He wasn’t even asking for a ban on those large gun magazines, which would almost certainly have saved lives on that January day when six people were killed and Rep. Gabrielle Giffords was among 13 wounded by gunfire just outside Tucson.
What Obama endorsed were, well, baby steps toward strengthening background checks to keep guns out of the hands of “dangerous criminals and fugitives” and those who are “unbalanced.” That’s a fine idea, though his specific proposals — “enforcing laws that are already on the books,” “reward the states that provide the best data,” “make the system faster and nimbler” — were hardly the stuff of political courage.
But if Obama lacked audacity, he was full of hope for a dialogue. “I’m willing to bet,” he wrote, “that responsible, law-abiding gun owners agree that we should be able to keep an irresponsible, law-breaking few . . . from getting their hands on a gun in the first place.”
And the president’s tender approach was promptly met with a slap in the face from the National Rifle Association’s chief executive, Wayne LaPierre: “Why should I or the NRA go sit down with a group of people that have spent a lifetime trying to destroy the Second Amendment in the United States?”
Undeterred, the White House wants to keep casting the president as the voice of sweet reason in the midst of terrible people who, as Obama put it in his op-ed, “shout at one another.”
Dan Pfeiffer, the White House communications director, explained the approach in an e-mail. “There are real problems that need to be solved, so we could just retreat to traditional positions and rehash the old arguments until we are blue in the face, but we have done that for the last couple of decades,” he said. “Or we could try something different — drain some of the politics from this and look for areas where we can actually get something done.”
A lovely idea, and if it gets us more rational gun laws, I’ll be the first to admit it. But the administration’s growing affection for false equivalences that put positions Obama purportedly agrees with on the same level as positions he opposes is becoming insidious.
Here is the president in his op-ed:
“The fact is, almost all gun owners in America are highly responsible. . . . They buy their guns legally and use them safely, whether for hunting or target shooting, collection or protection. And that’s something that gun-safety advocates need to accept. Likewise, advocates for gun owners should accept the awful reality that gun violence affects Americans everywhere, whether on the streets of Chicago or at a supermarket in Tucson.”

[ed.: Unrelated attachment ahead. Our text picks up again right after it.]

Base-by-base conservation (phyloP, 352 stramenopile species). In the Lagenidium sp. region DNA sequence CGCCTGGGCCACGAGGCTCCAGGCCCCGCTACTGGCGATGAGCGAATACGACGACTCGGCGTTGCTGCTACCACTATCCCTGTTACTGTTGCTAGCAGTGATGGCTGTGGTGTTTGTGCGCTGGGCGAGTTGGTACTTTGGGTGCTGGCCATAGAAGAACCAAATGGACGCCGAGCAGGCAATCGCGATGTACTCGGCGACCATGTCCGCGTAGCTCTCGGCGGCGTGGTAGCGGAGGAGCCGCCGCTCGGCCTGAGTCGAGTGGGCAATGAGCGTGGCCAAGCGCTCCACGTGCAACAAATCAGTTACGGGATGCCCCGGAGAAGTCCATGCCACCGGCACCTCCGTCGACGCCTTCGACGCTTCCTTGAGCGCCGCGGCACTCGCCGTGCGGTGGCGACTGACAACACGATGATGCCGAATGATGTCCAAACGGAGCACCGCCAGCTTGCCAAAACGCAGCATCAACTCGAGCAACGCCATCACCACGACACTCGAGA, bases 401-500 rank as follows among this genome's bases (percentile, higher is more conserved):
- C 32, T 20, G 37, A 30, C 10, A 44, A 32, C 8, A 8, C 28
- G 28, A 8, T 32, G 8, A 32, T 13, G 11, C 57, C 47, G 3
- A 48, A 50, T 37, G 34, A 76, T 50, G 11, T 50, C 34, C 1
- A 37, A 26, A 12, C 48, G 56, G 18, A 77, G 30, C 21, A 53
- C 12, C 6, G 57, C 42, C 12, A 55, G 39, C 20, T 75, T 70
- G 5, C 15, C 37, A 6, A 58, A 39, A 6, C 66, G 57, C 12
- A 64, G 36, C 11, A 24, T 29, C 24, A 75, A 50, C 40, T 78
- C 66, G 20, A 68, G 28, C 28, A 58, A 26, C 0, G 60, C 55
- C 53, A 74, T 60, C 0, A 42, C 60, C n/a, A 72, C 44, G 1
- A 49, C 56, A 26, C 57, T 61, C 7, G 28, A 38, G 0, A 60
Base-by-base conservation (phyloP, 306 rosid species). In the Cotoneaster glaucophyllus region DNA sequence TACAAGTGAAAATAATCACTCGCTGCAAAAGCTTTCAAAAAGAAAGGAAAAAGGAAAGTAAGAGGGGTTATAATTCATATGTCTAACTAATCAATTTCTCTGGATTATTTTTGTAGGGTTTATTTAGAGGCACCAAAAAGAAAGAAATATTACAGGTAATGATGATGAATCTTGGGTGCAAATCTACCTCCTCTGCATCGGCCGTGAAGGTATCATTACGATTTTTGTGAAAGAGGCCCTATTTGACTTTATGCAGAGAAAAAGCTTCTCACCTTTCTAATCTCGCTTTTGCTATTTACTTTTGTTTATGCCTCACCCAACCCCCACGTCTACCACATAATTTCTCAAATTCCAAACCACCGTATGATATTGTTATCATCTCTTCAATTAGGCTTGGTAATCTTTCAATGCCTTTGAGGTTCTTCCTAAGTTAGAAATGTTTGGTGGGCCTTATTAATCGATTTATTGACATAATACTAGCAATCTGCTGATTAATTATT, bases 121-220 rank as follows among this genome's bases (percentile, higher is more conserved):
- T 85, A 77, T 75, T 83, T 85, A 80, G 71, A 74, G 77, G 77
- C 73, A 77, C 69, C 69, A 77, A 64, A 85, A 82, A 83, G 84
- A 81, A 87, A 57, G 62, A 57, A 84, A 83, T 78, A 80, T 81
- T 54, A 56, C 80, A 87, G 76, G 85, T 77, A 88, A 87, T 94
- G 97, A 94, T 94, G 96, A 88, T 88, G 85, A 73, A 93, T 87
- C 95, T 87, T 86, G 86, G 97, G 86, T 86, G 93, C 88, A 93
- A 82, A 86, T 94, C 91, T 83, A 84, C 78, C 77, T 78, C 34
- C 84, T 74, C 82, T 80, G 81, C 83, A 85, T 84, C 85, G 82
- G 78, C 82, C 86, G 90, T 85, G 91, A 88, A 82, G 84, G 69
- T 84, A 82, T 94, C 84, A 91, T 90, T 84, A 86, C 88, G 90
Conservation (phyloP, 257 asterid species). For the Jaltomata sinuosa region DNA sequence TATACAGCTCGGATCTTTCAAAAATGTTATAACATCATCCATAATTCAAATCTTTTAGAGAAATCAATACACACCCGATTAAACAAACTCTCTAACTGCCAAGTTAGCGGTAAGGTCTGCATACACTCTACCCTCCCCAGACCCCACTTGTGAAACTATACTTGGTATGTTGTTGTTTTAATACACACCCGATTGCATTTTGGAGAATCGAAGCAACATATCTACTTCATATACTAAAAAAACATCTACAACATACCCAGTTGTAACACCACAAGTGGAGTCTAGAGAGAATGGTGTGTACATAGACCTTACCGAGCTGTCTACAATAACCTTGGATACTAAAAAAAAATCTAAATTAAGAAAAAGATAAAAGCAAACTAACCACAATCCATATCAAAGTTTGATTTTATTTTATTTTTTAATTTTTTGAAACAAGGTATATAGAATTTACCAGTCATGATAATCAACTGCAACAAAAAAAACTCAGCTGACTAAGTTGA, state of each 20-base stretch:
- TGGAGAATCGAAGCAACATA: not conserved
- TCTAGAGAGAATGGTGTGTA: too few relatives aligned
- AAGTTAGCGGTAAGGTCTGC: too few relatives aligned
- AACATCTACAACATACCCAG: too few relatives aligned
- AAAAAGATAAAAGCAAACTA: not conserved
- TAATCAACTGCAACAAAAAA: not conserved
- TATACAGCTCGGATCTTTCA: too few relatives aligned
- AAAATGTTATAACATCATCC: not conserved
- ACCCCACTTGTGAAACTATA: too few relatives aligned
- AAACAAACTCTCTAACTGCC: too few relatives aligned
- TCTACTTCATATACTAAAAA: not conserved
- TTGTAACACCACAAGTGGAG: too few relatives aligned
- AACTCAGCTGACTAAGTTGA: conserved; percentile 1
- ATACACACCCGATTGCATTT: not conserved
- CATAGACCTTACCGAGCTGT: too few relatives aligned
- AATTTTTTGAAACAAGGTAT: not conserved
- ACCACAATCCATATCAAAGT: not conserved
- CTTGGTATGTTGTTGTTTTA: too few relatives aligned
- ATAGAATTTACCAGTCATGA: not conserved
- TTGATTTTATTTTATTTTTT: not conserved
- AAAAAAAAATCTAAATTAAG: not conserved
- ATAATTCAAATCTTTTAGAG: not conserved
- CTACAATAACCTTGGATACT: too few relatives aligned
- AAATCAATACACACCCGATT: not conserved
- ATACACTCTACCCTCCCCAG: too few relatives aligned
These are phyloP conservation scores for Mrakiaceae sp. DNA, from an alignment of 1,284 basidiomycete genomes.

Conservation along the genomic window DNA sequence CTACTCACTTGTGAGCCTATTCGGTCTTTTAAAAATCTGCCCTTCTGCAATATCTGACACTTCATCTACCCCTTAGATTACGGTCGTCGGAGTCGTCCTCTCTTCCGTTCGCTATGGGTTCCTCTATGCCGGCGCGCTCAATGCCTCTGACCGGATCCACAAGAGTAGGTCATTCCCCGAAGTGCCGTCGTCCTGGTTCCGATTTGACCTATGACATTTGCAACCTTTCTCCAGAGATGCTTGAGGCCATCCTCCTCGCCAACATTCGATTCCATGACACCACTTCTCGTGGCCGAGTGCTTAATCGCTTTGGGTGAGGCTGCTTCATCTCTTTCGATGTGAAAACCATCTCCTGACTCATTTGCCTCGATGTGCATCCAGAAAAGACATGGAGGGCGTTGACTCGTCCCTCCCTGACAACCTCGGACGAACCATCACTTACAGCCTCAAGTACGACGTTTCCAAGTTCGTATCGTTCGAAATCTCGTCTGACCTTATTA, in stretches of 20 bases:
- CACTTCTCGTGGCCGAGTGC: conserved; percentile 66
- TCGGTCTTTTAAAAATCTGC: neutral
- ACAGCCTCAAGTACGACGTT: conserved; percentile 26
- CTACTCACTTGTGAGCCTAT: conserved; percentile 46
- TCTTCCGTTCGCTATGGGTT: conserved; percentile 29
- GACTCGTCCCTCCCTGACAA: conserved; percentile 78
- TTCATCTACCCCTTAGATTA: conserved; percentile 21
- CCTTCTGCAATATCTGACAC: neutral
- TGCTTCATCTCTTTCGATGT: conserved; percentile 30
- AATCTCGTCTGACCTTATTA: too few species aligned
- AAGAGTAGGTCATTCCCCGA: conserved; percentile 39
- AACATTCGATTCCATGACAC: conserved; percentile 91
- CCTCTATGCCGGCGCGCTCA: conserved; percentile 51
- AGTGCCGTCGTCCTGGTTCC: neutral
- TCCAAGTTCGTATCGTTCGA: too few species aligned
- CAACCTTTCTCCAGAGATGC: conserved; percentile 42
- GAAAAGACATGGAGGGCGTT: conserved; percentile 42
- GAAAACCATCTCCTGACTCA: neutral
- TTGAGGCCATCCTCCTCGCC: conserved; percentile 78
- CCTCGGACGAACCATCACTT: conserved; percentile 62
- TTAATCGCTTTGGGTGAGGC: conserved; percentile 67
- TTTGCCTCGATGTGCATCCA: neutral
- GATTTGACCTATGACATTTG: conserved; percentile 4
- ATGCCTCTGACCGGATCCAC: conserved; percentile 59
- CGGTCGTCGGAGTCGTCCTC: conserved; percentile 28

Excuse me, but gun-safety advocates don’t “need” to accept that most gun owners are responsible. We always have, as the president sort of acknowledges later in his piece. How can repeating NRA propaganda against advocates of sane gun laws be helpful to this debate? It was a bolder Obama who said in 2001: “I know that the NRA believes people should be unimpeded and unregulated on gun ownership. I disagree.” Crisp, clear, and right.
“Assault weapons are not for hunting,” Obama said in 2004. “They are the weapons of choice for gang-bangers, drug dealers and terrorists.” Right again.
Yet in his op-ed, the president wrote: “Some will say that anything short of the most sweeping anti-gun legislation is a capitulation to the gun lobby. Others will predictably cast any discussion as the opening salvo in a wild-eyed scheme to take away everybody’s guns.”
The first statement is a wild distortion of the position of actual advocates of sane gun laws. They are not seeking “sweeping anti-gun legislation.” They are pushing tame steps that LaPierre and his lobbyists reject — thorough background checks and a ban on those big magazines. Yes, restoring the highly effective ban on assault weapons would also be good. But that’s Obama’s own position. Isn’t it?
Obama said last week that “bullying can have destructive consequences for our young people.” It can also have destructive consequences for politicians. The president could set a good example by standing up to the bullies of the NRA.